Theo Witsell, botanist with the Arkansas Heritage Commission, then elaborated on the SGI research priorities. The Initiative is planning to develop an inventory of grassland biodiversity by identifying all major grassland habitat types in the region, and also to conduct detailed studies both of current lands and of the historic records. These studies will improve the existing grassland fidelity index, which measures the degree to which each plant species is obligated to grassland habitats. Theo and Dwayne have discovered numerous undescribed plant species while conducting inventories on grasslands, and they expect to find more. High rates of endemism and biodiversity in southeastern grasslands contribute to the overall biodiversity of the region, which has been recognized recently as the world's 36th biodiversity hotspot by the Critical Ecosystem Partnership Fund (CEPF). Theo also showed us examples of grassland habitat restoration guides he has published for landowners and the public.

Green roofs and Grasshoppers

Mississippi State faculty members shared their research related to grassland ecology and conservation. Tim Schauwecker, associate professor in the Department of Landscape Architecture, highlighted student work on green roofs (birds more frequently visit green roofs, both those planted with the traditional sedum cover and those planted with prairie grasses, than conventional roofs), the use of General Land Office survey notes to find prairie patches in the Jackson Prairie Belt, and the development of a biodiversity index for the city of Starkville. Tim also described recent work on a management plan for the Catalpa Creek watershed, which contains extensive agricultural research fields on the MSU campus, and a planned Wetland Education Theatre with a native grass component to be installed at his Department’s facilities.

Jovonn Hill and Richard Brown described work done at the Mississippi Entomological Museum, housed on the Mississippi State University campus. The GCPO LCC uses species habitat models based mostly on birds. Dwayne and Theo focus primarily on the rare and endemic plants. Insects play an important ecological role, both as pollinators and as a food source for other species. Those of us largely unfamiliar with the science learned a great deal. Many insects -- grasshoppers were a prominent example -- occur only in grasslands, some only in the Black Belt, and some only on particular single patches such as Osborn prairie, a relict patch under TVA power lines a couple of miles northeast of Starkville. Some occur in only one county in Mississippi and one county in Minnesota.

As with the relictual plant species mentioned in my description of the SePPCon conference, this pattern of very rare species occurring at locations very far apart indicates that the species is very old and that the particular location is a remnant of a larger ecological system that was intact long ago. Twenty thousand years ago states such as Illinois and Oklahoma, where tallgrass prairie was extensive at the time of European settlement, were occupied by coniferous forests, and the prairies of the Southeast were refugia for most of the grassland species that colonized the Midwest when the forests and glaciers receded northward. Information on just how these species migrated, whether they dispersed through the grasslands of Tennessee and Kentucky or whether they expanded into the Piedmont and Appalachian regions and then westward across present-day New York, is contained in the genetic markers of the species found on the relict sites.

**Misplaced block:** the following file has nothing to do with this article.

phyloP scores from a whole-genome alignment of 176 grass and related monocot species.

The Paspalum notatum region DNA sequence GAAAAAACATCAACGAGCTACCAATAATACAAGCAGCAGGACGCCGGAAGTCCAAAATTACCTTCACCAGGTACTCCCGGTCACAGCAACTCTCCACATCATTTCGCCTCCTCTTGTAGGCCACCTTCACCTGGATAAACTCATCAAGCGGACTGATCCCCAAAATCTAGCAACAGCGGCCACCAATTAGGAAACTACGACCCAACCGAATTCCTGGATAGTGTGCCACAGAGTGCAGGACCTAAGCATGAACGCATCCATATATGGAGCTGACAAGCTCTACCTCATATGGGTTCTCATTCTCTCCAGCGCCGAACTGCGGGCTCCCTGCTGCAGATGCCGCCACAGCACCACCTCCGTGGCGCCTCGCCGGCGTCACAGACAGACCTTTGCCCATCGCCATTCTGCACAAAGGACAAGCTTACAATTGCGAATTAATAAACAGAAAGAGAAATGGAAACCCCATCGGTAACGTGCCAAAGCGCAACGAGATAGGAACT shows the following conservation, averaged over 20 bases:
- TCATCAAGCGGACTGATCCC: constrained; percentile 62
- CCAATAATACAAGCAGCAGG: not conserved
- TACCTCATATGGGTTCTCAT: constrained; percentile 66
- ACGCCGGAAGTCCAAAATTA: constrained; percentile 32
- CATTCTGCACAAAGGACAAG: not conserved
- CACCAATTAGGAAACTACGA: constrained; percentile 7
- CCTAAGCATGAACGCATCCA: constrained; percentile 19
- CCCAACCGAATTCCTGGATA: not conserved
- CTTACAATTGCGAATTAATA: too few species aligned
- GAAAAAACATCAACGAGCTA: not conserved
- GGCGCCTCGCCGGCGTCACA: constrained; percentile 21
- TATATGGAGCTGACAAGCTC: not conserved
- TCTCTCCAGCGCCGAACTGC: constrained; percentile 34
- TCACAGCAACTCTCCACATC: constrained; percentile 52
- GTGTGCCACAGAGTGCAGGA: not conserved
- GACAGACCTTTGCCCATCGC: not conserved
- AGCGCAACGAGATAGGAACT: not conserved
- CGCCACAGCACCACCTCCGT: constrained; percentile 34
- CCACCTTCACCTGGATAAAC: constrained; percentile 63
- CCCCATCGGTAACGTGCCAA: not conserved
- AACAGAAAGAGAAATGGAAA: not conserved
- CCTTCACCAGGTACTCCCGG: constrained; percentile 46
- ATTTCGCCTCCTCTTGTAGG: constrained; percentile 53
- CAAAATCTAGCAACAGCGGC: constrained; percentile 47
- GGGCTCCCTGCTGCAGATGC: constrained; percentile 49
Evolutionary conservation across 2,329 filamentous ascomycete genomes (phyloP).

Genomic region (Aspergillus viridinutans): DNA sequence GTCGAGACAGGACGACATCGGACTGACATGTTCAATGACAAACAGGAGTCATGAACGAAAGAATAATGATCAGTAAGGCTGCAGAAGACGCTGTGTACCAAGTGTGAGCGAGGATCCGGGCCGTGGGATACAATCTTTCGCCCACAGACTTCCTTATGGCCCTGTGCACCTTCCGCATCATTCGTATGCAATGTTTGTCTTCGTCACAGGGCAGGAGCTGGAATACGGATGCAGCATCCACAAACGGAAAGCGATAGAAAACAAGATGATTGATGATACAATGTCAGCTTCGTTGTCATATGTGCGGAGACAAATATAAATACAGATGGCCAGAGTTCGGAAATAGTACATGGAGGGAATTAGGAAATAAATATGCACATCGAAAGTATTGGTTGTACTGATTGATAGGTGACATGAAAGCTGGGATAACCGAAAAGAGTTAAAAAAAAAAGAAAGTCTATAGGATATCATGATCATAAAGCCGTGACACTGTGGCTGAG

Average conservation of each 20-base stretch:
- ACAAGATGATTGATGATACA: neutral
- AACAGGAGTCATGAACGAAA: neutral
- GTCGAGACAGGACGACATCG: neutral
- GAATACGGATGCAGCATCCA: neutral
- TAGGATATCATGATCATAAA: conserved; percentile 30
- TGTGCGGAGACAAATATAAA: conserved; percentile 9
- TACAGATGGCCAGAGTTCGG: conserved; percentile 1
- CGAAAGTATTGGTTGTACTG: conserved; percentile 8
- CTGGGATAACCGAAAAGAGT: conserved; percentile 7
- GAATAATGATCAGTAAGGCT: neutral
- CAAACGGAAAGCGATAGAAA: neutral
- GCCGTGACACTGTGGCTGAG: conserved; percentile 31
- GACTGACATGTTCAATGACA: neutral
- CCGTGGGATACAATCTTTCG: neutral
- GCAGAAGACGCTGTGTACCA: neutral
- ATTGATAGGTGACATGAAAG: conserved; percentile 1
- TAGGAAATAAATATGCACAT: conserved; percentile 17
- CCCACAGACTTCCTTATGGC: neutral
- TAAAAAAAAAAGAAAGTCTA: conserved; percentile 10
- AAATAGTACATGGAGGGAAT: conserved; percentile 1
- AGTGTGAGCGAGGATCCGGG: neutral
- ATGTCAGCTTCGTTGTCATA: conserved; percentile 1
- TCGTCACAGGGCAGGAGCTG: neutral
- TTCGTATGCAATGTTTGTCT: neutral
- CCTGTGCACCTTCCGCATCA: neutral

Staying Genetically True and Other Challenges Ahead

Understanding of the genetics and the use of local genotypes in restoration is important, because success is more likely when species adapted to those local conditions are used. In practice, the local genotypes are difficult to obtain. Seed collection, germination, caring for and transporting the plugs, are all labor intensive processes. In many situations, a private landowner has no choice but to use plant stock from another state. Furthermore, so-called conservative plant species, those restricted to a very particular habitat, can be “uncooperative” when encouraged to expand. Simply expanding the size of the opening by thinning and removing the tree cover is not enough to expand the relict patch because the rare species have trouble competing against the more weedy early successional vegetation.

Above: Cara Joos, Science Coordinator for the Central Hardwoods Joint Venture, makes a point to the group.

In the follow-up discussion, three main challenges to a regional approach to grassland restoration and conservation were identified:

  1. The popularity of the field of science once known as “Natural History,” an integrated science that considers biotic and abiotic interactions (plants, animals, the physical environment), is declining. Biology departments are increasingly focused on specialized fields such as molecular biology. As current biologists with expertise in field-based research retire, fewer are coming along to take their place.
  2. Plants with local genetic characteristics are vital for quality restoration work. Companies exist that will collect seed and propagate plants from local stock, but at significant cost.
  3. A baseline assessment, a current inventory, requires a mapping methodology that can parse out warm season and cool season, or native and non-native grasslands, efficiently across large landscapes. This is a known issue in the geospatial science and conservation community, and we continue to seek solutions.

In the end, all partners came away with a better understanding of the current and potential state of regional scale grassland conservation. The staff of the GCPO LCC was very impressed with the depth of botanical knowledge that grounds the Southeastern Grassland Initiative and the possible applications of that knowledge, such as the on-going effort to digitize and geo-tag the thousands of grassland obligate specimens found in the many herbaria of our region. Dwayne and Theo of the SGI expressed appreciation for the geospatial science products developed by the LCC and their potential applications. And we were all impressed by the work done by the Department of Landscape Architecture and Entomological Museum here at Mississippi State University and how their projects can strengthen and enhance our conservation work. This meeting laid the groundwork for what we hope is a highly effective regional partnership as we move forward to conserve this ecologically important and highly imperiled feature of the southeastern landscape.

Dead Zone Redemption

Gulf Coastal Plains & Ozarks LCC News -

A great post from The Nature Conservancy's Bryan Piazza, director of freshwater and marine science for TNC's Louisiana program on working smart to address Gulf hypoxia.  Bryan cites Landscape Conservation Cooperatives as important partners to in scientific targeting to "align along our shared nutrient reduction goals to ensure that our collective efforts have maximum impact in the primary focus states and throughout the Mississippi River Basin."

Read the full Dead Zone Redemption blog post.